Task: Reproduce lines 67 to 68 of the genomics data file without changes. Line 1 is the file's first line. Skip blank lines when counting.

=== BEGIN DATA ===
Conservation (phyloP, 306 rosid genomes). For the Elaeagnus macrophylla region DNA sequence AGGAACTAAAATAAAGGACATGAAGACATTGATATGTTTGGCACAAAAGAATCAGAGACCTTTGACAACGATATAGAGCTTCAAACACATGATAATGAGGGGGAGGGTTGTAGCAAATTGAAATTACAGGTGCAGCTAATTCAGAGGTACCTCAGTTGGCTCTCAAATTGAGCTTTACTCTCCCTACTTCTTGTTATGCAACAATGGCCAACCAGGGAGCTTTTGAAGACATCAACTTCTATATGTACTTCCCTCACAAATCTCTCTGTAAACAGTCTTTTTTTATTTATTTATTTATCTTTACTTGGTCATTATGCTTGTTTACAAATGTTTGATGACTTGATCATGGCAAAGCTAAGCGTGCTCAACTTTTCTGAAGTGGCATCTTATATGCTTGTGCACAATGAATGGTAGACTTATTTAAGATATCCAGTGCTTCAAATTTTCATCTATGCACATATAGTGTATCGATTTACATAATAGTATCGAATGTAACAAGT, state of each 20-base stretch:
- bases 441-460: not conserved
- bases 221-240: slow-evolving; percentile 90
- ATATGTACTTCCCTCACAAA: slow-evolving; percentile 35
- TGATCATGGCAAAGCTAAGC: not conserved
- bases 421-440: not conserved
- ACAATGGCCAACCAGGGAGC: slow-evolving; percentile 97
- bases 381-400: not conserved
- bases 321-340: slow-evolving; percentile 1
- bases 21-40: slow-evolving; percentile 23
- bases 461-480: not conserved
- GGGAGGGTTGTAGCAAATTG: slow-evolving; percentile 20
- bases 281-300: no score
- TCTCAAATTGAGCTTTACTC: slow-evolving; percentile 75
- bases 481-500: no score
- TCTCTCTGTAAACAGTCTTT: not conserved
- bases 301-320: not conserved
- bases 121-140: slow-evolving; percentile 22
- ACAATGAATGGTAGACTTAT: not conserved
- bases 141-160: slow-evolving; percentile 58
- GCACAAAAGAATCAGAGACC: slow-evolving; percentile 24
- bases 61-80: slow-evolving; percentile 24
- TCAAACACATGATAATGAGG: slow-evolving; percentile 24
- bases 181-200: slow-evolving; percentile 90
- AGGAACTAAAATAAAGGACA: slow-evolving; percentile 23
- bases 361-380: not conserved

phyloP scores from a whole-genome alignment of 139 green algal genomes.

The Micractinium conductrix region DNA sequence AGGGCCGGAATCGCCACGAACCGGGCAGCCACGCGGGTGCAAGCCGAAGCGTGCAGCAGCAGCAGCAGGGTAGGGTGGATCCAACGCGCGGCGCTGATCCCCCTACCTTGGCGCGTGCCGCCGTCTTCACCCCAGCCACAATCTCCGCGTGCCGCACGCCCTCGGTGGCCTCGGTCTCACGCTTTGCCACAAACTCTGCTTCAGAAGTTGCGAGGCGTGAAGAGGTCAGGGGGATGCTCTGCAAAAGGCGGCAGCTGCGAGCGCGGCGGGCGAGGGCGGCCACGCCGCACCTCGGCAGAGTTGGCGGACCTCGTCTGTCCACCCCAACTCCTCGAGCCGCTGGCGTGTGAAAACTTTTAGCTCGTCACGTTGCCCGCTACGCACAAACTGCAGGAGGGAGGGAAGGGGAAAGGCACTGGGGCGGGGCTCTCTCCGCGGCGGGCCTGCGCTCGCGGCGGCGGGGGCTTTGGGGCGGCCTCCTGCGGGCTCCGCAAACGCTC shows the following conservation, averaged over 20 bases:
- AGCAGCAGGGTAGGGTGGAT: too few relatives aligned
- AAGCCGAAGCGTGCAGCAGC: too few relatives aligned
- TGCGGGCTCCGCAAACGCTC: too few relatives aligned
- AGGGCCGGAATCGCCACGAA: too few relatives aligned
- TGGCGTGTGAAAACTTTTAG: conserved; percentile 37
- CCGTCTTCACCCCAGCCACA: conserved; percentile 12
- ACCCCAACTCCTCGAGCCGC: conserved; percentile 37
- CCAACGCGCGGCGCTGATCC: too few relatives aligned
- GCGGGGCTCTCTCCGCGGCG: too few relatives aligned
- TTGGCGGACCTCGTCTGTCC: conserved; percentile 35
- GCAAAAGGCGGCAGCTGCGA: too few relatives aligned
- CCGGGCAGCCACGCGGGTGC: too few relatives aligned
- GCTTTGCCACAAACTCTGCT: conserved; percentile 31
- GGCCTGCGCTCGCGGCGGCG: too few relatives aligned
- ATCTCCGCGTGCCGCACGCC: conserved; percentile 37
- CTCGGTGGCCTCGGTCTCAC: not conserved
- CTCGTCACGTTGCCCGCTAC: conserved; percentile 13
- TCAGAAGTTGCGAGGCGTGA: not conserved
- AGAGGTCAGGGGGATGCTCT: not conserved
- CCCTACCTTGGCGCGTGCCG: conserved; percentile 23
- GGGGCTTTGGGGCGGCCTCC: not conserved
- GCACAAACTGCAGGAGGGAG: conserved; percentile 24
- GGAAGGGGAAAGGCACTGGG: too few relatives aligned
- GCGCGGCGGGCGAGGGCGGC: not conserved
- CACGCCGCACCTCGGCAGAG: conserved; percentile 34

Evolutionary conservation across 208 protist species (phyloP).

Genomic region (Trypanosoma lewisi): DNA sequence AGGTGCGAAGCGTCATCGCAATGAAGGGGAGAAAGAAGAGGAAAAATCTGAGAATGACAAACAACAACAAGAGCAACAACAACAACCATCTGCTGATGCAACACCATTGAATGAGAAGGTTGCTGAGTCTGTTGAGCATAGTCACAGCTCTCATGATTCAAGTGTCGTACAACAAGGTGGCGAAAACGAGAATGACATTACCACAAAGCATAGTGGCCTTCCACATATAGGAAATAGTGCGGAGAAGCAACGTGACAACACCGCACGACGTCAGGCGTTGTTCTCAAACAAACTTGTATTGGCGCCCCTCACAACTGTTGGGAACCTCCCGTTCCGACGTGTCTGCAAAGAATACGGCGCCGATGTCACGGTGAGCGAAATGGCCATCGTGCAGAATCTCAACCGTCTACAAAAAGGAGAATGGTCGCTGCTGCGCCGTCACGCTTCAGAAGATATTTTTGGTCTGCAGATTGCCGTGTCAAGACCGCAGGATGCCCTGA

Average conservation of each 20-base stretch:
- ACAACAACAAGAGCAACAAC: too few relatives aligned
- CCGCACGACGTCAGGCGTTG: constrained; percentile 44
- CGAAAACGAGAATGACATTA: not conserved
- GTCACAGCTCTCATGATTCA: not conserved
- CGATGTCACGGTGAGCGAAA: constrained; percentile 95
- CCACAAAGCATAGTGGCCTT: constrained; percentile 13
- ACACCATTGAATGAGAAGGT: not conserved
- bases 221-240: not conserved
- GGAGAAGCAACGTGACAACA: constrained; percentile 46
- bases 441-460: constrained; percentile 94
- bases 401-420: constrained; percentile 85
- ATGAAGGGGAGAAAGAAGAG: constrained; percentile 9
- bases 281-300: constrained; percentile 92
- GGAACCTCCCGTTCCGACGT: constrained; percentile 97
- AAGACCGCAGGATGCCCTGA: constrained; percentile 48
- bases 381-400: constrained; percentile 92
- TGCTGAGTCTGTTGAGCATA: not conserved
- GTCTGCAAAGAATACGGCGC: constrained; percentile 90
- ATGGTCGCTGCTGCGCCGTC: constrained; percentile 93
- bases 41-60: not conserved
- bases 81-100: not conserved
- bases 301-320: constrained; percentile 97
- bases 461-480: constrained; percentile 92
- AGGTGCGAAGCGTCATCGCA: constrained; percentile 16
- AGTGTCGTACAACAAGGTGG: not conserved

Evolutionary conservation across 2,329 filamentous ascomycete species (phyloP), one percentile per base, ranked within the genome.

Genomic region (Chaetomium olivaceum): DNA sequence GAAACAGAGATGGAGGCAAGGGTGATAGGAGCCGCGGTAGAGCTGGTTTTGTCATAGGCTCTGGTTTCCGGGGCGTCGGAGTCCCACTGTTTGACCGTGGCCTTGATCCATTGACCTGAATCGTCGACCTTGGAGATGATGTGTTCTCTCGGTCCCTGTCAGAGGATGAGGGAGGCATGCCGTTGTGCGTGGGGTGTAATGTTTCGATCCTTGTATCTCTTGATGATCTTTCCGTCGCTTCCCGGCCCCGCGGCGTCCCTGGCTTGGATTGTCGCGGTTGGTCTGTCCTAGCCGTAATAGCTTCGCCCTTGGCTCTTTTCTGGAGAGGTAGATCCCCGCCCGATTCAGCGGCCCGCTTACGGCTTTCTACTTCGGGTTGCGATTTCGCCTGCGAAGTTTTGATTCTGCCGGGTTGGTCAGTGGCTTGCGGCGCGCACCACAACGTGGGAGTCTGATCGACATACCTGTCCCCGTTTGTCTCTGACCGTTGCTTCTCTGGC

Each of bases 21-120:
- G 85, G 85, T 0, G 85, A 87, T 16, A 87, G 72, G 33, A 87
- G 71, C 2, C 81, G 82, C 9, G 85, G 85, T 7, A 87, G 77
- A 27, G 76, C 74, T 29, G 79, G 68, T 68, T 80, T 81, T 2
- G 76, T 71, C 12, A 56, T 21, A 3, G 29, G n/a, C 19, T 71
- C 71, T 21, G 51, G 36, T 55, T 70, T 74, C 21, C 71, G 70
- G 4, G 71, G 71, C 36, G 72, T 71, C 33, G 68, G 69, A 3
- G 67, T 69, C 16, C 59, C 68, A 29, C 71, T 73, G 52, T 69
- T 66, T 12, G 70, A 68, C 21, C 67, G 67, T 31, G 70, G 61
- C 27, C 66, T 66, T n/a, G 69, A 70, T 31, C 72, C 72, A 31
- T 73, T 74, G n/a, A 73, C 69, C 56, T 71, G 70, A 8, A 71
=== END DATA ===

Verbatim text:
- bases 401-420: constrained; percentile 85
- ATGAAGGGGAGAAAGAAGAG: constrained; percentile 9